Well, it’s that time of year again where we start thinking about getting our hands dirty and planting some seeds for the upcoming spring.
You might not realize it, but winter is EXACTLY when you should be starting many different kinds of seeds so they’ll be ready to transplant to your garden when spring comes.
With a little bit of effort and preparation, you can have a head start on your warmer weather garden!
Starting seeds in winter is the best way to get a jump start on the growing season
Starting seeds indoors in winter can be a great way to get a jump start on the growing season.
By starting seeds indoors, you can control the temperature, light, and moisture levels so you can make sure your little seeds have the best chance of germinating. (This can also possibly give you a chance to grow plants that might not normally be able to survive in your outdoor climate!)
The first step in starting seeds indoors is choosing the right seeds. Not all seeds are created equal, and some are better suited for indoor seed starting than others. (Some seeds are better direct sown in your garden, such as corn.)
Once you’ve chosen your seeds, it’s time to get your indoor setup ready. You’ll need a bright, warm location, with a temperature between 70-75°F.
A south-facing window is great if it’s really sunny for most of the day, but even with a south-facing window, you might not be getting enough light. This is where grow lights come in handy!
Keep in mind that most seeds need at least 14 hours of light per day to germinate. If you’re using grow lights, place them as close to the plants as possible without touching them, and turn them on for 14-16 hours per day. If you’re using a windowsill, be sure to rotate the pots every few days so that all sides get equal light exposure.
You don’t need anything fancy. Even just bright, shop lights will do!
If you want to go all out, you can also get some dedicated grow lights like these. (I don’t use fancy grow lights for seed starting. I just have some super bright LED light strips that I use to shine down on my starts.)
If it’s not warm in your seed starting location, you may also want to get a warming mat. Here’s the one I have.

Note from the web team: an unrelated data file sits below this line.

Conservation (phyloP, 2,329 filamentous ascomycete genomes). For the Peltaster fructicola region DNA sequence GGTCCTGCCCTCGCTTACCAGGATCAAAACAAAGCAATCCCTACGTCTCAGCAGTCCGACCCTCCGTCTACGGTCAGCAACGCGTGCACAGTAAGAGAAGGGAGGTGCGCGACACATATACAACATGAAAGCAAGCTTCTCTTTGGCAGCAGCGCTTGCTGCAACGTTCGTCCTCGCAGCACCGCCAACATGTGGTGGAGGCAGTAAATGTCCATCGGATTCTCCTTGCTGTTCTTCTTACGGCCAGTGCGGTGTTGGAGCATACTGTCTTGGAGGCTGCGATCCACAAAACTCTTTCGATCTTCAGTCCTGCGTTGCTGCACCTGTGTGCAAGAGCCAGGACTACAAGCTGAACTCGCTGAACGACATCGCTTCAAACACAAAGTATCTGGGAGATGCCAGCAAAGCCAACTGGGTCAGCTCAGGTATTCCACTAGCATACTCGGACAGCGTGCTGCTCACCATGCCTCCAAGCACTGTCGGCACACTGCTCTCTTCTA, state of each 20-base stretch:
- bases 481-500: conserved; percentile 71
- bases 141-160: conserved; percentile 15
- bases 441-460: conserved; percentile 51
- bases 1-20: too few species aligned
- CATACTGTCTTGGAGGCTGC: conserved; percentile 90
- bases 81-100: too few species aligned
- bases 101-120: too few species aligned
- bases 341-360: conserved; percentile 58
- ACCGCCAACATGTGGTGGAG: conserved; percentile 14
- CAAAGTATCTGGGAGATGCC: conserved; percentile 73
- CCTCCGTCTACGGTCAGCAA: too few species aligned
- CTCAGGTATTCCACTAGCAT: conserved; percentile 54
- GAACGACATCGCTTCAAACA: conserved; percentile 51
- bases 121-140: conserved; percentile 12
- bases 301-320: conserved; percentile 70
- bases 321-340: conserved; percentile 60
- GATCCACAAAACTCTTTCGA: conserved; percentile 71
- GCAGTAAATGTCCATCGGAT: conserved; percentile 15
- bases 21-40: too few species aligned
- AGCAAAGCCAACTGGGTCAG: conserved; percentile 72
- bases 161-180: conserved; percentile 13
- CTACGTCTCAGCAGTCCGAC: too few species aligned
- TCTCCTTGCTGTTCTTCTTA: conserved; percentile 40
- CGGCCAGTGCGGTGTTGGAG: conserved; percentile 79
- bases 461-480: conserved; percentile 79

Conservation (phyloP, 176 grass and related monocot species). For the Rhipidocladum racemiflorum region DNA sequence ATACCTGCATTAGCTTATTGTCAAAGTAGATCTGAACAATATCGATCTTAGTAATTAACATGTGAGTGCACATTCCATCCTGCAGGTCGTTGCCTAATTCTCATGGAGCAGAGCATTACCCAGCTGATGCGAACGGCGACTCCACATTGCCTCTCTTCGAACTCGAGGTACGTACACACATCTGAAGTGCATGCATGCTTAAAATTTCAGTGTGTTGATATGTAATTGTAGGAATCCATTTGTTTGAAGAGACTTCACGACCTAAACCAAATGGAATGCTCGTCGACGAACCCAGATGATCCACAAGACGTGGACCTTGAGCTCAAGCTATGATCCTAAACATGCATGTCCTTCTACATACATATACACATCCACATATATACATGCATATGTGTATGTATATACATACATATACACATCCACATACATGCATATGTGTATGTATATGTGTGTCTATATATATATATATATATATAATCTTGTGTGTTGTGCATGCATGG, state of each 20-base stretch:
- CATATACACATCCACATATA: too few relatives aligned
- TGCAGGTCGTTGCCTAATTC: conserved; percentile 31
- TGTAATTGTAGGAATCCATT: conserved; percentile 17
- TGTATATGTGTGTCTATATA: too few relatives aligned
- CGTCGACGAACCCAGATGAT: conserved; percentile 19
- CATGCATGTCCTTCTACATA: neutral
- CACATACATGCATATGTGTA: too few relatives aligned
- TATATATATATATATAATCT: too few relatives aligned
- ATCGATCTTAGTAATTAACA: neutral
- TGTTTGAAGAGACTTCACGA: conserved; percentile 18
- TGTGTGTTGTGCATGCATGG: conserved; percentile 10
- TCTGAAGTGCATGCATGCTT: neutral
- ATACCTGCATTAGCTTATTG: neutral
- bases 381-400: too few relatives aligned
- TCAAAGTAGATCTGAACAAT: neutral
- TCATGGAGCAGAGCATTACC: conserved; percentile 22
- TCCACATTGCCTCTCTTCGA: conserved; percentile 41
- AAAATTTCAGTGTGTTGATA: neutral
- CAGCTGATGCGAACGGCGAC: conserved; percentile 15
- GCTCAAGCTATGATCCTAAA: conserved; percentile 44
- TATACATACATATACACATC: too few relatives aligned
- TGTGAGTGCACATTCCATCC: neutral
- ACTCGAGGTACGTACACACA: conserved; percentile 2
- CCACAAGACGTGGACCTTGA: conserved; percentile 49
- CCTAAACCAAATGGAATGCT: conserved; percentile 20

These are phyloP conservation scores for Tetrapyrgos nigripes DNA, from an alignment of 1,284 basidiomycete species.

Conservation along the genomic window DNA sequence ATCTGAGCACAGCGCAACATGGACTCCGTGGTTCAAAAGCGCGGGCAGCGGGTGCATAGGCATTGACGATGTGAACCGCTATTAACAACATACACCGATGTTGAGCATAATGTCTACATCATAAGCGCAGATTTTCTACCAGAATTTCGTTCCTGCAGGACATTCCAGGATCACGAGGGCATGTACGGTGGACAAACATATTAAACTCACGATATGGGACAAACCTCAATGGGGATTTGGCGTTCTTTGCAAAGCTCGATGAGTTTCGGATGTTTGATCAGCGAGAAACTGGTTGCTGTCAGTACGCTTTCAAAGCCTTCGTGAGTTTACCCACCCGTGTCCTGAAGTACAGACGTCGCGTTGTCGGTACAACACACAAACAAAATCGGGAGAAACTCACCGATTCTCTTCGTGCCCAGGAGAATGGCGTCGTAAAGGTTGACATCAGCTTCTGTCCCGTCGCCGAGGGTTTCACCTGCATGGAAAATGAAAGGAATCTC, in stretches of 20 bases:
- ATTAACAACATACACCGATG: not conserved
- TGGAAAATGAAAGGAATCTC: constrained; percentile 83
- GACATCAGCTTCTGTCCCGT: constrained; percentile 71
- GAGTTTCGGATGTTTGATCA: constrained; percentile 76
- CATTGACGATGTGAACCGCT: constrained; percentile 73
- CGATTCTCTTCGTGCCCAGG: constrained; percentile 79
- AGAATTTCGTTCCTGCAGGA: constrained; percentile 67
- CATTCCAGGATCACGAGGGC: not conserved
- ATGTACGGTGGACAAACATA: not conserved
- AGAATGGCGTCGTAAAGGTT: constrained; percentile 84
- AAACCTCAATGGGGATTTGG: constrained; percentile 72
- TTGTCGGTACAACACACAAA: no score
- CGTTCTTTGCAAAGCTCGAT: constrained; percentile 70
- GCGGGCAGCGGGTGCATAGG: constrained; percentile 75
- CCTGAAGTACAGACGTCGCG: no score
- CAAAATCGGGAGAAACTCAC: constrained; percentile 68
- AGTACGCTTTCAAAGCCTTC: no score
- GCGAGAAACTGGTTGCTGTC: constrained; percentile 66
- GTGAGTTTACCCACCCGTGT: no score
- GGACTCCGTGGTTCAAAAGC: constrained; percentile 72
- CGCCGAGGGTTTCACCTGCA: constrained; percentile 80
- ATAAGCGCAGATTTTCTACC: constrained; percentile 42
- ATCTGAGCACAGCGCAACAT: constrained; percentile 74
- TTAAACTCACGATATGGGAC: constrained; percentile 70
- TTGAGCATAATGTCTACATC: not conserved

You’ll also need a seed starting mix, some kinds of seed starting cells or pots (or even little paper cups like these can work! I’ve seen similar ones at the Dollar Tree).
Don’t water overhead. Water from the tray beneath the pots (or cups). Don’t let them just sit in water.
Until the seeds have sprouted, it’s a good idea to keep the planting tray covered with either a clear lid made for the tray, or you can even use a clear storage bin. Main thing is to keep the soil moist. (You just don’t want it soaking wet though.)
Once your seeds have sprouted and the plants have a few true leaves, it’s time to feed them. I like to make a very weak liquid fertilizer and water solution to add to the bottom of the tray. Miracle Gro is fine, but you can also buy a variety of other water soluble fertilizers that you can use to make a week feeding solution. (They shouldn’t get full strength fertilizer at this stage.)
Keep them growing indoors until it’s time to transplant them. You may need to pot them up a time or two before they make that transition. It’s going to depend on the plant.
Before you transplant them outside, you’ll want to harden them off by taking them outside for increasing amounts of time to be directly in the sun each day — starting out with a few minutes, and working your way up to an hour or a few hours — before sowing your new transplants directly into your beds. Otherwise, the sun can be too much for them. Also, just being in the open breeze can help the stems and leaves get acclimated to being outdoors.
That’s all there is to starting seeds in winter to get a jump start on spring planting!
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